- May 25, 2022
I think the title is pretty self-explanatory, but just in case, here is your warning. This week I’m going to be talking about ta-tas. Specifically, how to do self-breast exams. If, for some reason, that makes you uncomfortable, just keep moving on. Because you know what makes me and millions of people across the world
I think the title is pretty self-explanatory, but just in case, here is your warning. This week I’m going to be talking about ta-tas. Specifically, how to do self-breast exams. If, for some reason, that makes you uncomfortable, just keep moving on. Because you know what makes me and millions of people across the world uncomfortable? Breast cancer. And we all know that the first line of defense against breast cancer is early detection. And self-exams are the first line in that first line of defense.
I think that we can all agree that no one knows our bodies better than we do. This means we are often the first to notice when something isn’t right or the same that it was before — this is where self-exams come in and why they are so critical in the early detection of breast cancer.
Before we get to the details on doing the self-exam, let’s go over a few things. First, ladies, we should be performing self-exams monthly. So, pick a day and stick to it. Maybe it’s the first or last day of the month, or perhaps your favorite number; just try to stay consistent. Also, remember that while these exams are important, they should never replace regular screenings with your doctor.
On to the details!
What are the steps of a breast self-exam?
1. Visual inspection: With your shirt and bra removed, stand in front of a mirror. Put your arms down by your sides. Look for any changes in breast shape, breast swelling, dimpling in the skin, or changes in the nipples. Next, raise your arms high overhead and look for the same things. Finally, put your hands on your hips and press firmly to make your chest muscles flex. Look for the same changes again. Be sure to look at both breasts.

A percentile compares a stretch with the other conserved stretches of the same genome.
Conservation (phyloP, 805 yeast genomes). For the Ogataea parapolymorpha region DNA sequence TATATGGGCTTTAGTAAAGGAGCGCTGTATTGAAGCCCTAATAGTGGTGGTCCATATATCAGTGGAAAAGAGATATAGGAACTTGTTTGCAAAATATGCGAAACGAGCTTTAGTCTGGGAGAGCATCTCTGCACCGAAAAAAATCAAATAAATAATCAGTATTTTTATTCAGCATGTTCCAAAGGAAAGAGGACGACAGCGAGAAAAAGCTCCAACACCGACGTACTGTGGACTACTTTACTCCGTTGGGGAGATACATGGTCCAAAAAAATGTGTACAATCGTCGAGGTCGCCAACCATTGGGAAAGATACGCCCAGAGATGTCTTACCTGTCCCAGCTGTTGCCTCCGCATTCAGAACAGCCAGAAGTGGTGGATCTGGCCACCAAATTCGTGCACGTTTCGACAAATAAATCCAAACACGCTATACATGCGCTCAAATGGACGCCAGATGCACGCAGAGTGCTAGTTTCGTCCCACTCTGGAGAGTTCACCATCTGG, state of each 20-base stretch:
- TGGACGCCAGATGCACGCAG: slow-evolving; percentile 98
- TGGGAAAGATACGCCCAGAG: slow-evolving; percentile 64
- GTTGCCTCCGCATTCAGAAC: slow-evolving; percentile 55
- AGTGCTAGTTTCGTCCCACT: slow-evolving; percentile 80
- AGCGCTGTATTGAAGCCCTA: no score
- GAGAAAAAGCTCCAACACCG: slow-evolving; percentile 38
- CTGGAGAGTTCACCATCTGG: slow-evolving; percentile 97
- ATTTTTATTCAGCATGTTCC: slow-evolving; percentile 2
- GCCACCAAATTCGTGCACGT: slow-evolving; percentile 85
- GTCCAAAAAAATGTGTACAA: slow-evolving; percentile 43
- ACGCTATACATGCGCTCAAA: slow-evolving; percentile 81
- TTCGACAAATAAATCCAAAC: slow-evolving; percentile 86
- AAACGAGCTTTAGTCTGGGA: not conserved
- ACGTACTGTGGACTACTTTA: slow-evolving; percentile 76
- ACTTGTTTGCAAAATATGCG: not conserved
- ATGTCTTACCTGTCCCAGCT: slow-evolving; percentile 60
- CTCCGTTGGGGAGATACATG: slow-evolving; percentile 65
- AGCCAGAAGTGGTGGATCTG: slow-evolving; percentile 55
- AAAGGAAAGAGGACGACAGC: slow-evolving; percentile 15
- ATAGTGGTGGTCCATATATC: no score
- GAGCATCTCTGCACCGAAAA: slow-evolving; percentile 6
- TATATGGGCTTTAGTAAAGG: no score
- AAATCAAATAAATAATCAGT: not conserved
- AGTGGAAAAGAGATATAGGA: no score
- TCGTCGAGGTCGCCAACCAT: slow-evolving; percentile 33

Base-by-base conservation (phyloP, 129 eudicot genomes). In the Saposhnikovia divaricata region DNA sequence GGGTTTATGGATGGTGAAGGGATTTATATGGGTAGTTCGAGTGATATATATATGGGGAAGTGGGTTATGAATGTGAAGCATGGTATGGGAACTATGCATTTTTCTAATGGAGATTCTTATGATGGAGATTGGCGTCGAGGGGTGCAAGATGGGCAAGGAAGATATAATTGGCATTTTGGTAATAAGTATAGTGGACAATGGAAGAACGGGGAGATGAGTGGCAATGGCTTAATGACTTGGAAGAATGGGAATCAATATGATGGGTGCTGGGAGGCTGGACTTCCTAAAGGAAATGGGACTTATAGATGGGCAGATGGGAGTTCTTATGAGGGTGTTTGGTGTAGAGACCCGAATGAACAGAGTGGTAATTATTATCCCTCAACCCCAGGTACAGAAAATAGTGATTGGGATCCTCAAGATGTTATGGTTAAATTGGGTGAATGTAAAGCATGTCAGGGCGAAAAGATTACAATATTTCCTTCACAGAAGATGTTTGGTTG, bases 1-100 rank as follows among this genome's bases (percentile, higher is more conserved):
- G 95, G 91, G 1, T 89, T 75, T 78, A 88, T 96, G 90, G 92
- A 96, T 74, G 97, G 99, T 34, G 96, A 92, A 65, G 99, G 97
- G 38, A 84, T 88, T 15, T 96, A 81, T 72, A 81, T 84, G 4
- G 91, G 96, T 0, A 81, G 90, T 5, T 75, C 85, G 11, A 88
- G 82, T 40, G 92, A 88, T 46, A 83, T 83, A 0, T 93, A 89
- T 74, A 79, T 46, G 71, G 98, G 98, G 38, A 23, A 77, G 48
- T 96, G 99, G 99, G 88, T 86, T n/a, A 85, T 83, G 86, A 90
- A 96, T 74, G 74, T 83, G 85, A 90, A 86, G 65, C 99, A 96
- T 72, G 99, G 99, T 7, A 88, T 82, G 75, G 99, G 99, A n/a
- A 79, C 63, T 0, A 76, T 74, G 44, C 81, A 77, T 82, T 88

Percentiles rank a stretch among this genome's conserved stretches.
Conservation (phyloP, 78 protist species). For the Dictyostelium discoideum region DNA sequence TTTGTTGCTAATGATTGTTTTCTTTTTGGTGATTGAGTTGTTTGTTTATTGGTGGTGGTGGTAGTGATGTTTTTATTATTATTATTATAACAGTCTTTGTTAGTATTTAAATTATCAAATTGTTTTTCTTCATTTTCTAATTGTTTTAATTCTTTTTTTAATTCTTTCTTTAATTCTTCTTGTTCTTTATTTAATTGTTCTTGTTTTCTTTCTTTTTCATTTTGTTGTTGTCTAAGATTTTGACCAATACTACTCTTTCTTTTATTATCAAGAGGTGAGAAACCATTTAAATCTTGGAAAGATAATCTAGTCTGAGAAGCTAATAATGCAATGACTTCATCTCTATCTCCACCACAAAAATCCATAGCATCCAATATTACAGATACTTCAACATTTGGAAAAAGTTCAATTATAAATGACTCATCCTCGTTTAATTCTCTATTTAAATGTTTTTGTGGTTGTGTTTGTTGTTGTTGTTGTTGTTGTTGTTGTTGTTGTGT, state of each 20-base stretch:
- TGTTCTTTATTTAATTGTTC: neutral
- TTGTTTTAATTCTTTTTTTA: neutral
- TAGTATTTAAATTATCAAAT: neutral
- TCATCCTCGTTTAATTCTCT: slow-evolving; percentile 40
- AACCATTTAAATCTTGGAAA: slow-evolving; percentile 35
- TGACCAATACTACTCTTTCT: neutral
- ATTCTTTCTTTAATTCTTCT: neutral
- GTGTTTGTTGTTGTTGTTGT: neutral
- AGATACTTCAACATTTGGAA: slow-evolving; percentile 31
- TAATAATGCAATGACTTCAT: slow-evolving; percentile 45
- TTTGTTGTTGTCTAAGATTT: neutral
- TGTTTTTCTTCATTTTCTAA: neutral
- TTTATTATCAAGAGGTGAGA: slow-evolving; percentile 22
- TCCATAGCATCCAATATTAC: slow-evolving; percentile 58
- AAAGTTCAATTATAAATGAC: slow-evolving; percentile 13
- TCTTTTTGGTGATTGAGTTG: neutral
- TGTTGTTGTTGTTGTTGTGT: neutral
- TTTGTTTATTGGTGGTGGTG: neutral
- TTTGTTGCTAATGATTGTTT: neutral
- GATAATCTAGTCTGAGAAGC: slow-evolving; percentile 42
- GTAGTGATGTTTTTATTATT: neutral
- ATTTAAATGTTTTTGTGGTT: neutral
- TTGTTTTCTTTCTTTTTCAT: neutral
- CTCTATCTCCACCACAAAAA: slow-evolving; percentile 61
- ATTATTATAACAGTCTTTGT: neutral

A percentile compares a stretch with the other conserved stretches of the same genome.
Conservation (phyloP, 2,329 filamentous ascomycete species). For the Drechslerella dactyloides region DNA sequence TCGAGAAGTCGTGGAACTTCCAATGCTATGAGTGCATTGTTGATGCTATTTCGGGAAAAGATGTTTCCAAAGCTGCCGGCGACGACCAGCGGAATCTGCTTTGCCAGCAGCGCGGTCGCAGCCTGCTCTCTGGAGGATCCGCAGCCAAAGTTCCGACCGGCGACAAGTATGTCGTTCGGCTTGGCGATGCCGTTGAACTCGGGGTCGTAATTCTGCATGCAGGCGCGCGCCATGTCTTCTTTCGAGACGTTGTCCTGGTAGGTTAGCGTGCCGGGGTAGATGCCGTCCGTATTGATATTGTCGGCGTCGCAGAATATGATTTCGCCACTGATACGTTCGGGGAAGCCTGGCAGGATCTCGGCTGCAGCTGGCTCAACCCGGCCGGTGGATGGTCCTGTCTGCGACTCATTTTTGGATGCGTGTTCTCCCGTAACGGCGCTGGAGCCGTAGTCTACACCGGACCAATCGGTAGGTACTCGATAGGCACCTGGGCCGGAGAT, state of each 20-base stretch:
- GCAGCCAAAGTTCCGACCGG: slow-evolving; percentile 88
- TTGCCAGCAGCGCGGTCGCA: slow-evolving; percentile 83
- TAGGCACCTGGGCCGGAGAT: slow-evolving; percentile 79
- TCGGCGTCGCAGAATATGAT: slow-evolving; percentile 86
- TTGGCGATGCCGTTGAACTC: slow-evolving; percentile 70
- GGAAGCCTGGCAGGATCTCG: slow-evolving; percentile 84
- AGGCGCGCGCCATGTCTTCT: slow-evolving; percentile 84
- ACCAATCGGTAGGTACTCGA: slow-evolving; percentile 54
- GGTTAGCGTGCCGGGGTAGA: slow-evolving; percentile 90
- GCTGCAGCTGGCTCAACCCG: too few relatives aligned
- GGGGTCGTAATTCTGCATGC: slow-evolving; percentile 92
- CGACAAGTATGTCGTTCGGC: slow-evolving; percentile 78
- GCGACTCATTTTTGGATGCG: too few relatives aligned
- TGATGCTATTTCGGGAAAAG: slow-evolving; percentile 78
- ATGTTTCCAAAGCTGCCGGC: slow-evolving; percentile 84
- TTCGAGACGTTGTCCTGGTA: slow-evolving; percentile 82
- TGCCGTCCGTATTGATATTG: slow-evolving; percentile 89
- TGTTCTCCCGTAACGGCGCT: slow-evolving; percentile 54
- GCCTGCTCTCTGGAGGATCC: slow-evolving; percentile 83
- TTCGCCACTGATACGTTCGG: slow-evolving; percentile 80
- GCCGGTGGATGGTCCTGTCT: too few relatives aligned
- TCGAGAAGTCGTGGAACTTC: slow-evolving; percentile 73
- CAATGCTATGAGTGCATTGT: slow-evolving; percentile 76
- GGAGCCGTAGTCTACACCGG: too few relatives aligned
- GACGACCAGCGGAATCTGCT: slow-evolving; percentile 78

2. Manual inspection while standing up: With your shirt and bra removed, use your right hand to examine your left breast, then vice versa. With the pads of your three middle fingers, press on every part of one breast. Use light pressure, then medium, then firm. Feel for any lumps, thick spots, or other changes. A circular pattern may help you make sure you hit every spot. Then, press the tissue under the arm. Be sure to check under the areola and then squeeze the nipple gently to check for discharge. Repeat the steps on the other side of your body.
3. Manual inspection while lying down: When you lie down, your breast tissue spreads more evenly. This is a good position to feel for changes, especially if your breasts are large. Lie down and put a pillow under your right shoulder. Place your right arm behind your head. Using your left hand, apply the same technique as step 2, using the pads of your fingers to press all parts of the breast tissue and under your arm. Finally, swap the pillow to the other side, and check the other breast and armpit. Be sure to check under the areola and then squeeze the nipple gently to check for discharge.
Results and Follow-Up
When should I call my doctor about something I find in my breast self-exam?
If you find a lump or any other worrisome changes, stay calm. Most self-exam findings are not signs of breast cancer. But you should still call your healthcare provider if you notice any:
– Change in the look, feel, or size of the breast.
– Change in the look or feel of the nipple.
– Dimpling or puckering of the skin.
– Lump, hard knot, or thick spot in the breast tissue.
– Nipple discharge.
– Nipple or other area pulling inward.
– Pain in one spot that won’t go away.
– Rash on the nipple.
– Swelling of one or both breasts.
– Warmth, redness, or dark spots on the skin.
There you have it. Once again, a self-exam should never replace your regular screenings with your doctor. If you have a 4 or higher at the front of your age, remember that you should be getting yearly mammograms or whatever your PCP recommends.